Curtis White goes to Worlds in Netherlands!

Congratulations to Curtis White on being selected for Worlds!  This is a tremendous accomplishment and clearly places him amongst the best riders in NY.  The NYSBRA Officers and Board agreed that this is a rare and important opportunity and have voted to help defray his expenses with a NYSBRA Mission Grant of $1000. A letter from Curtis about his experience is below.

Hello all,

 I’m finally back into the school schedule and getting readjusted.  It’s been tough making up all the work, but all in all, it was worth it! 

 For those of you who don’t know me, my name is Curtis White.  I live in Delanson, New York, I attend Duanesburg High School, and I’m 16 years old.  I started racing on the road when I was ten and started cyclocross shortly thereafter.  The LAJORS program that many of the New York race promoters supported provided a solid network of both local and regional racing.  On the cross side, my development was more organic and can be attributed to a number of local racers, namely Tom Butler, Chuck Quackenbush, and Dave Beals.  These guys had a real love for the sport and were excited to teach the skills during their weekly training rides.

 It seemed like cyclocross was really starting to catch on and the NYCROSS and the Verge Cyclocross Series offered great venues for juniors to race, learn, and develop.  Through Adam Myerson, of Cycle-Smart, I was introduced to Ben Turner, the program director of the Clif Bar Junior Cyclocross Development Team.  With Clif Bar’s help, I was recognized by Geoff Proctor, the national team coach. 

 Selection and preparation for this year’s World Championship team started back in October and November, with four UCI weekends that served as selection for December’s Euro Cross Camp.  I podiumed five out of the six races I attended, including Granogue, Cincinnati, and Louisville.  I was selected for, and attended the Euro Cross Camp, racing six races in Belgium between December 17th and the 31st for three top ten results.  A week after returning to the states, I had a mechanical at nationals and nearly missed the podium.  I was notified six days after nationals that my spot on the US team was however confirmed, and I would shortly be heading back to Belgium and the Netherlands.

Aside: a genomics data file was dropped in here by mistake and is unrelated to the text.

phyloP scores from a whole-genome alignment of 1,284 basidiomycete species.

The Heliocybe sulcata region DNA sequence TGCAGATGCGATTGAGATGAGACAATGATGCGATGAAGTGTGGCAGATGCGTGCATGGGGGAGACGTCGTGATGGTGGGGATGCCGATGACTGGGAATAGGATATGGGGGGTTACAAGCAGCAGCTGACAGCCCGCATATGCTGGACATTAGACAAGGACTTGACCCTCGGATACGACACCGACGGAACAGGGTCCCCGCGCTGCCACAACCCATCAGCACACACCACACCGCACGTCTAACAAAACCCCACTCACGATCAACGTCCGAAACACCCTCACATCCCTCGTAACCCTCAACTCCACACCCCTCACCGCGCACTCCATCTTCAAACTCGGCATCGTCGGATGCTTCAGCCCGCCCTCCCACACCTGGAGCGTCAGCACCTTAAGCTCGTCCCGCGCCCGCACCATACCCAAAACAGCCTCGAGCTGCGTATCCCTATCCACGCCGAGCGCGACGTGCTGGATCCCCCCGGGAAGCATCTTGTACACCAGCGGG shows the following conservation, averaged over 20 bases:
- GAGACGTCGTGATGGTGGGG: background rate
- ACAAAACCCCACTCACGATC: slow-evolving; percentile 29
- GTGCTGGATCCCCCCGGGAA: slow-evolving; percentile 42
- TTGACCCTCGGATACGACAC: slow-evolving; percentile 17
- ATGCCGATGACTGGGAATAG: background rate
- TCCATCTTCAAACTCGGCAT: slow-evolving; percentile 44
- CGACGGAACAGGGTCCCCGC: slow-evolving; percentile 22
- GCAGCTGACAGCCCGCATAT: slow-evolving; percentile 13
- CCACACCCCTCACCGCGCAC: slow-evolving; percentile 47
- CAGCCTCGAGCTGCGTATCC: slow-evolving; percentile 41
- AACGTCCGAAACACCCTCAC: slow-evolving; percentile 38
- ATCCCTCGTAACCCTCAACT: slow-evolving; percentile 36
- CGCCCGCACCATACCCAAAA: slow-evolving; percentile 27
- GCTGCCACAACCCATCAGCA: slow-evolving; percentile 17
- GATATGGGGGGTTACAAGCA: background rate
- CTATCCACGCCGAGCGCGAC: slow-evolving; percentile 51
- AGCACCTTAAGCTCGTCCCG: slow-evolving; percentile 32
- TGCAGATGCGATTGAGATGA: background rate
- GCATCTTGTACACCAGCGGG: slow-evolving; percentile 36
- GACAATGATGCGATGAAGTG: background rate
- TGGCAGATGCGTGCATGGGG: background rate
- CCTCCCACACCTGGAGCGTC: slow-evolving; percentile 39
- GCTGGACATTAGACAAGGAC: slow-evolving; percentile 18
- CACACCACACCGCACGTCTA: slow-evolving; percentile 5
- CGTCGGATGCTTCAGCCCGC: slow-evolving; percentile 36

A short two days after arriving, team USA was off to the Hoogerheide World Cup in the Netherlands.  I came out of this round top American, in 20th of 70.  For my first race back, and almost 48 hours after getting off the plane, I was extremely excited for my result.  Throughout the week, it was important that we eat, train, and rest all with the World Championships in mind. 

 After recovering from Hoogerheide, the US team trained on the World Championships course in Koksijde throughout the week.  All week long, the conditions kept changing. The racing was far more ruthless than any other race I had raced.  In retrospect, I may have made some mistakes in the days leading up to the World Championships.  I didn’t feel in top form, was not as fresh as I wanted to be, I ended up 32nd of 60, 3rd American. 

 The trip as a whole was an incredible learning experience of both racing my bike and adapting to the culture.  It was a brilliant way to top off an incredible season.  Also, being able to watch the elite mens race on Sunday, with over 60,000 spectators, was absolutely remarkable. 

 I’m looking forward to some rest and a killer road season with Hot Tubes over in Europe again this spring and summer.  We kick things off in mid-April at the Grand Prix Bati-Metallo one day classic in Belgium, rated UCI 1.1, and then the Trophee Centre Morbihan stage race in France a week later, also rated 1.1.  There’s a number of other major races on the schedule, including the Tour of Ireland, an eight day stage race.

 My goals for the road season are to develop into a more tactical rider, improve my time trialing, and learn what the euro road scene is all about.  For cyclocross next year, my goal is to podium at the World Championships on home turf.

 Without the support of family, friends, club members, race promoters, development programs, and various cycling organizations, none of this would be possible.  It seems to me, in many different ways, it’s the people behind the scenes that make this whole process work.  I feel fortunate and blessed just to be able to ride and race the bike.  Thank you for all you do for cycling.

Regards,

Curtis

Comment are closed.